The best thing about Hunter is its location. It is very nicely situated a meer 15 minute train ride from the hustle and bustle of New York City. It's a very nice, safe area, and is very accessable. I would change that student activities area. Currently, there is only 1 floor committed to student clubs, and I'd like to see more. I love the size of the school, and would even like to see more students coming through the doors. People react very favorably when I tell them I go to Hunter, almost all saying how far Hunter has come recently. I spend most of my time in Hillel, making friends with the people there. NYC is definitely a college town, 100%. There's always something to do, and always someone willing to do it with you. The administration at Hunter serves its purpose, but I don't think it goes above and beyond the call of duty. I would comment that President Raab has done a great job transforming the school. There is absolutely no school pride, partially due to the lack of any semblance of sports.
Hunter is overcrowded. It is difficult to make friends. People are generally dismissive. When I tell people I go here, the reaction is generally positive -- I think because it has been ranked highly by US News Report as a "value college". The instructors are generally pretty good -- unless you get an adjunct, in which case they are difficult to get a hold of. The campus environment is extremely depressing. There is virtually no where to socialize (if you happen to have a friend). The library is generally more of a social environment and the lunch crowd tends to spill into it. It's also very old and warn-down/dirty. The cafeteria food is over-priced and generally heavy in fats and carbs. If you're on a diet, you'll have to lug your own food over with you. It's difficult to get any guidance by the staff here. There is generally not a lot of enthusiasm about the job. Overall -- worst decision of my life.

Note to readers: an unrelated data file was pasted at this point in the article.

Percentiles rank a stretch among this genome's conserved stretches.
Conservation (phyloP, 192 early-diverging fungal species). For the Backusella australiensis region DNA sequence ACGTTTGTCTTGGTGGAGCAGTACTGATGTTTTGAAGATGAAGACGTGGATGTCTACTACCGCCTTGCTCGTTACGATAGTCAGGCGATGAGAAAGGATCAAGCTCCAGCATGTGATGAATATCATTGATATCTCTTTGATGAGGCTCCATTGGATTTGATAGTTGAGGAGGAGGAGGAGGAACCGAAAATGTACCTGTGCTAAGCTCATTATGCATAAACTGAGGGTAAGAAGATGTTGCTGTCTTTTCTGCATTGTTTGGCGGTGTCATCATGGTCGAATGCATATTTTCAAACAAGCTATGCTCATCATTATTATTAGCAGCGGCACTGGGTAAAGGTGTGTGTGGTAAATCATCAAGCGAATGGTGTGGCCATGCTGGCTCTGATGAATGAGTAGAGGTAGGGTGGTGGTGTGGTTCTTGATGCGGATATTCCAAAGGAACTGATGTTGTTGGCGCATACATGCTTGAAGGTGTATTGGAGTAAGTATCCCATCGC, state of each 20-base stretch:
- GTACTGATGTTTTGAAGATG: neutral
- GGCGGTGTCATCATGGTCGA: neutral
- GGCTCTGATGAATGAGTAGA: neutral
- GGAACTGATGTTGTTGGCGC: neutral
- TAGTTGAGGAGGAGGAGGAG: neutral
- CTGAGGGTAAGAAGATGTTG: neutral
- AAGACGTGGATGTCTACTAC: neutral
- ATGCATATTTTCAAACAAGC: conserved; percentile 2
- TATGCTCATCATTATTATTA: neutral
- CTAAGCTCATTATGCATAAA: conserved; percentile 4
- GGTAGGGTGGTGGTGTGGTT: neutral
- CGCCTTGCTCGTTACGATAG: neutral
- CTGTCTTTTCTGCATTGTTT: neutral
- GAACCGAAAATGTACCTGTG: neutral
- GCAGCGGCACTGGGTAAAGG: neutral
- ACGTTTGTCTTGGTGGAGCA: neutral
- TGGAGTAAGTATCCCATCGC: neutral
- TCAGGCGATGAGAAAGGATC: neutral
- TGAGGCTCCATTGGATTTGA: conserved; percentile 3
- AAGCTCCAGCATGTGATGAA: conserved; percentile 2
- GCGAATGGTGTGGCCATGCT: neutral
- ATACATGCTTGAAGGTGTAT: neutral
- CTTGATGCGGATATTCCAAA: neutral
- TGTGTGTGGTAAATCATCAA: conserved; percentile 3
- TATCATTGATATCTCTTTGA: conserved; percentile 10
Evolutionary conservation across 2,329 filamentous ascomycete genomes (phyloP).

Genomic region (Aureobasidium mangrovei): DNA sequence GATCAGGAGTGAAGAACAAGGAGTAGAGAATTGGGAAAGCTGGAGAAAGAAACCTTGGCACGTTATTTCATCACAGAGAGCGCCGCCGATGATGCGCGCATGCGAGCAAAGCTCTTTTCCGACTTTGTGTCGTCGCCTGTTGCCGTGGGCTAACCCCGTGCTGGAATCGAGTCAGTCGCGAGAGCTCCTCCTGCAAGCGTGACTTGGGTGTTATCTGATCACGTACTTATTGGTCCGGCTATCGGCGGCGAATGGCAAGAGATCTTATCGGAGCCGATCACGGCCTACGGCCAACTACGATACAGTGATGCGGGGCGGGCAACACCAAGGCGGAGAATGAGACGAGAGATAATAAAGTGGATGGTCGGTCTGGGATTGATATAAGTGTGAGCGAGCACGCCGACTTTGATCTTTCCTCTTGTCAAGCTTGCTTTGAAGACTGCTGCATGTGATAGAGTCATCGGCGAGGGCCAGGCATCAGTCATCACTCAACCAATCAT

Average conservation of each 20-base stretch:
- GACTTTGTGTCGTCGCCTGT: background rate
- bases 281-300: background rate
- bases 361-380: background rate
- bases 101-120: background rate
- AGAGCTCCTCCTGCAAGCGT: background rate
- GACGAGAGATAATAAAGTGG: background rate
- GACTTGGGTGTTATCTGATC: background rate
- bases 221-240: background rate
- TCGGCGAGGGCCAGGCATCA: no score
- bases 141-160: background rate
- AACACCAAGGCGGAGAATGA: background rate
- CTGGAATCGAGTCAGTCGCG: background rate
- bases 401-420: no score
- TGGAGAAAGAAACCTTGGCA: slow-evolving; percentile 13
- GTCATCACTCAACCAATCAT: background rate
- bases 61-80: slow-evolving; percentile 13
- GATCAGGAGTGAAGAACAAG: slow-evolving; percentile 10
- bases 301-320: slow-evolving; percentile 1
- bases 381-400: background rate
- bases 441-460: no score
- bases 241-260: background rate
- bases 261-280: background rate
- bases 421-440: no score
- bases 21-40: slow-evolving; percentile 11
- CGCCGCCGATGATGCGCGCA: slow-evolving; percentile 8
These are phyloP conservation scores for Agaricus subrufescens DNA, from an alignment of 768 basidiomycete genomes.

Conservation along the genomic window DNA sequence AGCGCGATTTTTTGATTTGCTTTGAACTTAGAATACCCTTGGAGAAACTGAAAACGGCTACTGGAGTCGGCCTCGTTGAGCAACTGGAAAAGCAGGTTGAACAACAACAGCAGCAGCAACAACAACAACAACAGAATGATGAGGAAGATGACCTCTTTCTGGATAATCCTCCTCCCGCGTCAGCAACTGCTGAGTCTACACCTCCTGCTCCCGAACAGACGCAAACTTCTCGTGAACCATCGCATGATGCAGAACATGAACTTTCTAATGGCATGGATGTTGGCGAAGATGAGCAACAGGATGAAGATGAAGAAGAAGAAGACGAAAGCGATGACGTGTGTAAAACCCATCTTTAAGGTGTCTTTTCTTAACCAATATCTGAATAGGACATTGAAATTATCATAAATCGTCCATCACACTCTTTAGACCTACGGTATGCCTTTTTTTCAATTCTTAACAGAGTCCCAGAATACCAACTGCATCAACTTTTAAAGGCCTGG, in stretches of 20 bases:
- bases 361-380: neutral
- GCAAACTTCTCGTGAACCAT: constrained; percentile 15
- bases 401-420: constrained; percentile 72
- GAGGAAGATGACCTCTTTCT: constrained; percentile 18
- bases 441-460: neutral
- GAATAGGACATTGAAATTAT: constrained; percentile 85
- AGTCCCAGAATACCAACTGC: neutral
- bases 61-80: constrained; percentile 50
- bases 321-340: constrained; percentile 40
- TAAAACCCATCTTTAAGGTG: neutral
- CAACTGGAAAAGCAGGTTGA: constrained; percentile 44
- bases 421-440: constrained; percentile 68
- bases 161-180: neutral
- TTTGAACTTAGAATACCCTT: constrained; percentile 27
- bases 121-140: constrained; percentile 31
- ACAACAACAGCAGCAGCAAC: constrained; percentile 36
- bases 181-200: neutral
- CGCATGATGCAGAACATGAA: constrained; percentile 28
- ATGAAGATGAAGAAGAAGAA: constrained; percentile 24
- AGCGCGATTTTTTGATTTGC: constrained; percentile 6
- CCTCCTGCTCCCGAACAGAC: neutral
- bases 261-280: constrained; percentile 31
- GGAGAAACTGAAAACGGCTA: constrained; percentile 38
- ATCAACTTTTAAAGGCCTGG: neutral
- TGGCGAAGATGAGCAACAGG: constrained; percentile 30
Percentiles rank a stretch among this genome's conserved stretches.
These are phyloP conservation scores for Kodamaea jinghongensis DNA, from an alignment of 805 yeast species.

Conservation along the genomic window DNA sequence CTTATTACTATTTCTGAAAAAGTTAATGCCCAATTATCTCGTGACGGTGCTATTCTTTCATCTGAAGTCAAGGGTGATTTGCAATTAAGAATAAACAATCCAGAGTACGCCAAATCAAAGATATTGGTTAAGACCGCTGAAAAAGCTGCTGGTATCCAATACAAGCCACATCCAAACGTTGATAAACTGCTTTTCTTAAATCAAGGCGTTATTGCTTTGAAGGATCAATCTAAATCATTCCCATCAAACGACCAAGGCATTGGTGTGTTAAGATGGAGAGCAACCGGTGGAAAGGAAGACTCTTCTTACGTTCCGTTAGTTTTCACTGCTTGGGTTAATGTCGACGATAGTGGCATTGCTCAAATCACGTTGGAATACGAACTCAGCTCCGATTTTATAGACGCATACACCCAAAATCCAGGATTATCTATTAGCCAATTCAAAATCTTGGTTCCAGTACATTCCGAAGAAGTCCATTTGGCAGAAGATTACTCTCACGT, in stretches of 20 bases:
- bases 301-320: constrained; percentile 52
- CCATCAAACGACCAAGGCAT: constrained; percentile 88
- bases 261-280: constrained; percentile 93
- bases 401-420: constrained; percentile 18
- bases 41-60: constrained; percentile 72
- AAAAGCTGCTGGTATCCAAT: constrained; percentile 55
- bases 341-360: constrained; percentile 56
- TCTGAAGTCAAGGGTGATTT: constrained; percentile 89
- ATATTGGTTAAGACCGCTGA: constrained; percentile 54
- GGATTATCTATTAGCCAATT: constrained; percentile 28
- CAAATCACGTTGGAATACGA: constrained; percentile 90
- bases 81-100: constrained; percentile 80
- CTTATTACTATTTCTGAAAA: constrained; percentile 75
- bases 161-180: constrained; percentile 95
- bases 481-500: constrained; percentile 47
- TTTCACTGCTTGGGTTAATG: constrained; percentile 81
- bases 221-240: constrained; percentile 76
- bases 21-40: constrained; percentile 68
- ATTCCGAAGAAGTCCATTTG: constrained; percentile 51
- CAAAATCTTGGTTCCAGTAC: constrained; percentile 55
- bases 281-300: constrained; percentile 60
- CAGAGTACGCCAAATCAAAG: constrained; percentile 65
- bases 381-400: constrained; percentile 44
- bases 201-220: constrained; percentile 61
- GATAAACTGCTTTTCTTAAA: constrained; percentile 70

Hunter almost feel just just another HS, it's small for me ideal college but its located in the city so hey, what'd you expect. I also like how the school is smack in the middle of EVERYTHING. There's a bookstore across the street, the shopping district isn't too far away, the park is right there near the school. Hunter college is in new york city- the center of the world. I'd like to see more interaction between the administration and the students, maybe the dean/president would like to visit randomly selected classes just to participate with the students. I don't even know the face of the person who runs this school. I spend most of my time in the library, it's nice and quiet, although i would occasionally fall asleep from the cold AC.